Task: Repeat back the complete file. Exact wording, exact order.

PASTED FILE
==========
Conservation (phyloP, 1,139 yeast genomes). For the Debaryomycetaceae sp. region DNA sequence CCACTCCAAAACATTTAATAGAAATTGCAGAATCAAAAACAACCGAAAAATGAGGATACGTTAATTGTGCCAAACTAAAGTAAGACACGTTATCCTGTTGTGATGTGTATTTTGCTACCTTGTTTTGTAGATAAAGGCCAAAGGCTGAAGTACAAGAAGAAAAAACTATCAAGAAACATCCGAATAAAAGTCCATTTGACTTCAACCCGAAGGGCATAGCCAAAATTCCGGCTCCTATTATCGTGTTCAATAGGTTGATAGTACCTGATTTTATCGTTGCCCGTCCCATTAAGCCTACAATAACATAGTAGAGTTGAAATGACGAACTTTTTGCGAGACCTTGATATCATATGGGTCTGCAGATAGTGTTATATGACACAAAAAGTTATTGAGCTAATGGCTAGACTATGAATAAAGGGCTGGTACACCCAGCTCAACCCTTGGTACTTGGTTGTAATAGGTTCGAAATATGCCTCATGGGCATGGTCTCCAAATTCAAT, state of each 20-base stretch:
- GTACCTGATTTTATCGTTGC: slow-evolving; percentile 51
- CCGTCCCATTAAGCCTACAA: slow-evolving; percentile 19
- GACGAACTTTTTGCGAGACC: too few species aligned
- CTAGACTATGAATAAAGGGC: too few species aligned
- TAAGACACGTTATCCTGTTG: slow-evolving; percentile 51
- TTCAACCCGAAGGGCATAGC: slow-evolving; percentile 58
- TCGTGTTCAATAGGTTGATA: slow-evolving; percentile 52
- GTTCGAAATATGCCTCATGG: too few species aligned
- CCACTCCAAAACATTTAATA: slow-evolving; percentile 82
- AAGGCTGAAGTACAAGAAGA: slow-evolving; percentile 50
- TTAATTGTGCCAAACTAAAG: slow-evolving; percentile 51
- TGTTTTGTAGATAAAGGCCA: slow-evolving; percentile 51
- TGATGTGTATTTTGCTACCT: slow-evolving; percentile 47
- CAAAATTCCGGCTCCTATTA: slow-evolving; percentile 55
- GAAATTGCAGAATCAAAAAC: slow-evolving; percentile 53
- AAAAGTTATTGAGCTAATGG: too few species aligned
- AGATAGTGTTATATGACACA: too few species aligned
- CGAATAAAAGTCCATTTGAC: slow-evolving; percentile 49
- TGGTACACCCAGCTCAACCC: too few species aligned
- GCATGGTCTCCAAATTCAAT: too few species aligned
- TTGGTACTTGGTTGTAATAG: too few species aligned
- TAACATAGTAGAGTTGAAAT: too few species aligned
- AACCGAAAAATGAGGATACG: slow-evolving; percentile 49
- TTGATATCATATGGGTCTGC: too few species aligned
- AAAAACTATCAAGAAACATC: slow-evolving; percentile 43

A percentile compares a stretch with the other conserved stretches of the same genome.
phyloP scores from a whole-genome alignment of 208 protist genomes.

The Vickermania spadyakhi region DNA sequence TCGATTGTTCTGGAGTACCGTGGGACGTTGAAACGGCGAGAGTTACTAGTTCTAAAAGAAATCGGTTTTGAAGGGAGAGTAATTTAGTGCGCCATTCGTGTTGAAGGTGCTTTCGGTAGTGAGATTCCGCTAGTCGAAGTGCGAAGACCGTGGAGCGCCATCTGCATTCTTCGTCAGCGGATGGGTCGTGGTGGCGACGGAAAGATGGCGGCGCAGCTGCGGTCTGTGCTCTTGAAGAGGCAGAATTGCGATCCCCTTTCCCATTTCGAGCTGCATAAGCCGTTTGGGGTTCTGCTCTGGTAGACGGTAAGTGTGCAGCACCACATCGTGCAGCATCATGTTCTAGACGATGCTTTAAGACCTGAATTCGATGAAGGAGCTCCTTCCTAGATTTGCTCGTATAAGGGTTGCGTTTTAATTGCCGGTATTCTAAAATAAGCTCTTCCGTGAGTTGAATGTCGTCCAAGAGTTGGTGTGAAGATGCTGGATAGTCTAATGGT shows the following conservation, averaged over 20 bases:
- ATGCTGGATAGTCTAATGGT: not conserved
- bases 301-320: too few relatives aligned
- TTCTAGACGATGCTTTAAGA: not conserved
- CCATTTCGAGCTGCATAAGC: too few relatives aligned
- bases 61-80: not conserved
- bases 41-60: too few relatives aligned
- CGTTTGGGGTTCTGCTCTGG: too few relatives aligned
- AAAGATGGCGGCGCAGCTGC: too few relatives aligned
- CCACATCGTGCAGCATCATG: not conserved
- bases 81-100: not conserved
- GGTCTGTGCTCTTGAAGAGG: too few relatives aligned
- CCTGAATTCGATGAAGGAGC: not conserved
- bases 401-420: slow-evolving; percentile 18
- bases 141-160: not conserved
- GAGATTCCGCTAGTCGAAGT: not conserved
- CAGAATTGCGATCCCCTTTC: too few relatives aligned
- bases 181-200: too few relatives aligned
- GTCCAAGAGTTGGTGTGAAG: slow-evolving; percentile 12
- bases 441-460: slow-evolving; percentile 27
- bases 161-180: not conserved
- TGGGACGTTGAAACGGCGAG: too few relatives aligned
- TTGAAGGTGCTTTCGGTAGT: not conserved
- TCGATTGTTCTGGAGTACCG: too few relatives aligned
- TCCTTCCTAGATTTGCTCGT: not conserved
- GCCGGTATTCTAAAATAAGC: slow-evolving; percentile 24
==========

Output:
Conservation (phyloP, 1,139 yeast genomes). For the Debaryomycetaceae sp. region DNA sequence CCACTCCAAAACATTTAATAGAAATTGCAGAATCAAAAACAACCGAAAAATGAGGATACGTTAATTGTGCCAAACTAAAGTAAGACACGTTATCCTGTTGTGATGTGTATTTTGCTACCTTGTTTTGTAGATAAAGGCCAAAGGCTGAAGTACAAGAAGAAAAAACTATCAAGAAACATCCGAATAAAAGTCCATTTGACTTCAACCCGAAGGGCATAGCCAAAATTCCGGCTCCTATTATCGTGTTCAATAGGTTGATAGTACCTGATTTTATCGTTGCCCGTCCCATTAAGCCTACAATAACATAGTAGAGTTGAAATGACGAACTTTTTGCGAGACCTTGATATCATATGGGTCTGCAGATAGTGTTATATGACACAAAAAGTTATTGAGCTAATGGCTAGACTATGAATAAAGGGCTGGTACACCCAGCTCAACCCTTGGTACTTGGTTGTAATAGGTTCGAAATATGCCTCATGGGCATGGTCTCCAAATTCAAT, state of each 20-base stretch:
- GTACCTGATTTTATCGTTGC: slow-evolving; percentile 51
- CCGTCCCATTAAGCCTACAA: slow-evolving; percentile 19
- GACGAACTTTTTGCGAGACC: too few species aligned
- CTAGACTATGAATAAAGGGC: too few species aligned
- TAAGACACGTTATCCTGTTG: slow-evolving; percentile 51
- TTCAACCCGAAGGGCATAGC: slow-evolving; percentile 58
- TCGTGTTCAATAGGTTGATA: slow-evolving; percentile 52
- GTTCGAAATATGCCTCATGG: too few species aligned
- CCACTCCAAAACATTTAATA: slow-evolving; percentile 82
- AAGGCTGAAGTACAAGAAGA: slow-evolving; percentile 50
- TTAATTGTGCCAAACTAAAG: slow-evolving; percentile 51
- TGTTTTGTAGATAAAGGCCA: slow-evolving; percentile 51
- TGATGTGTATTTTGCTACCT: slow-evolving; percentile 47
- CAAAATTCCGGCTCCTATTA: slow-evolving; percentile 55
- GAAATTGCAGAATCAAAAAC: slow-evolving; percentile 53
- AAAAGTTATTGAGCTAATGG: too few species aligned
- AGATAGTGTTATATGACACA: too few species aligned
- CGAATAAAAGTCCATTTGAC: slow-evolving; percentile 49
- TGGTACACCCAGCTCAACCC: too few species aligned
- GCATGGTCTCCAAATTCAAT: too few species aligned
- TTGGTACTTGGTTGTAATAG: too few species aligned
- TAACATAGTAGAGTTGAAAT: too few species aligned
- AACCGAAAAATGAGGATACG: slow-evolving; percentile 49
- TTGATATCATATGGGTCTGC: too few species aligned
- AAAAACTATCAAGAAACATC: slow-evolving; percentile 43

A percentile compares a stretch with the other conserved stretches of the same genome.
phyloP scores from a whole-genome alignment of 208 protist genomes.

The Vickermania spadyakhi region DNA sequence TCGATTGTTCTGGAGTACCGTGGGACGTTGAAACGGCGAGAGTTACTAGTTCTAAAAGAAATCGGTTTTGAAGGGAGAGTAATTTAGTGCGCCATTCGTGTTGAAGGTGCTTTCGGTAGTGAGATTCCGCTAGTCGAAGTGCGAAGACCGTGGAGCGCCATCTGCATTCTTCGTCAGCGGATGGGTCGTGGTGGCGACGGAAAGATGGCGGCGCAGCTGCGGTCTGTGCTCTTGAAGAGGCAGAATTGCGATCCCCTTTCCCATTTCGAGCTGCATAAGCCGTTTGGGGTTCTGCTCTGGTAGACGGTAAGTGTGCAGCACCACATCGTGCAGCATCATGTTCTAGACGATGCTTTAAGACCTGAATTCGATGAAGGAGCTCCTTCCTAGATTTGCTCGTATAAGGGTTGCGTTTTAATTGCCGGTATTCTAAAATAAGCTCTTCCGTGAGTTGAATGTCGTCCAAGAGTTGGTGTGAAGATGCTGGATAGTCTAATGGT shows the following conservation, averaged over 20 bases:
- ATGCTGGATAGTCTAATGGT: not conserved
- bases 301-320: too few relatives aligned
- TTCTAGACGATGCTTTAAGA: not conserved
- CCATTTCGAGCTGCATAAGC: too few relatives aligned
- bases 61-80: not conserved
- bases 41-60: too few relatives aligned
- CGTTTGGGGTTCTGCTCTGG: too few relatives aligned
- AAAGATGGCGGCGCAGCTGC: too few relatives aligned
- CCACATCGTGCAGCATCATG: not conserved
- bases 81-100: not conserved
- GGTCTGTGCTCTTGAAGAGG: too few relatives aligned
- CCTGAATTCGATGAAGGAGC: not conserved
- bases 401-420: slow-evolving; percentile 18
- bases 141-160: not conserved
- GAGATTCCGCTAGTCGAAGT: not conserved
- CAGAATTGCGATCCCCTTTC: too few relatives aligned
- bases 181-200: too few relatives aligned
- GTCCAAGAGTTGGTGTGAAG: slow-evolving; percentile 12
- bases 441-460: slow-evolving; percentile 27
- bases 161-180: not conserved
- TGGGACGTTGAAACGGCGAG: too few relatives aligned
- TTGAAGGTGCTTTCGGTAGT: not conserved
- TCGATTGTTCTGGAGTACCG: too few relatives aligned
- TCCTTCCTAGATTTGCTCGT: not conserved
- GCCGGTATTCTAAAATAAGC: slow-evolving; percentile 24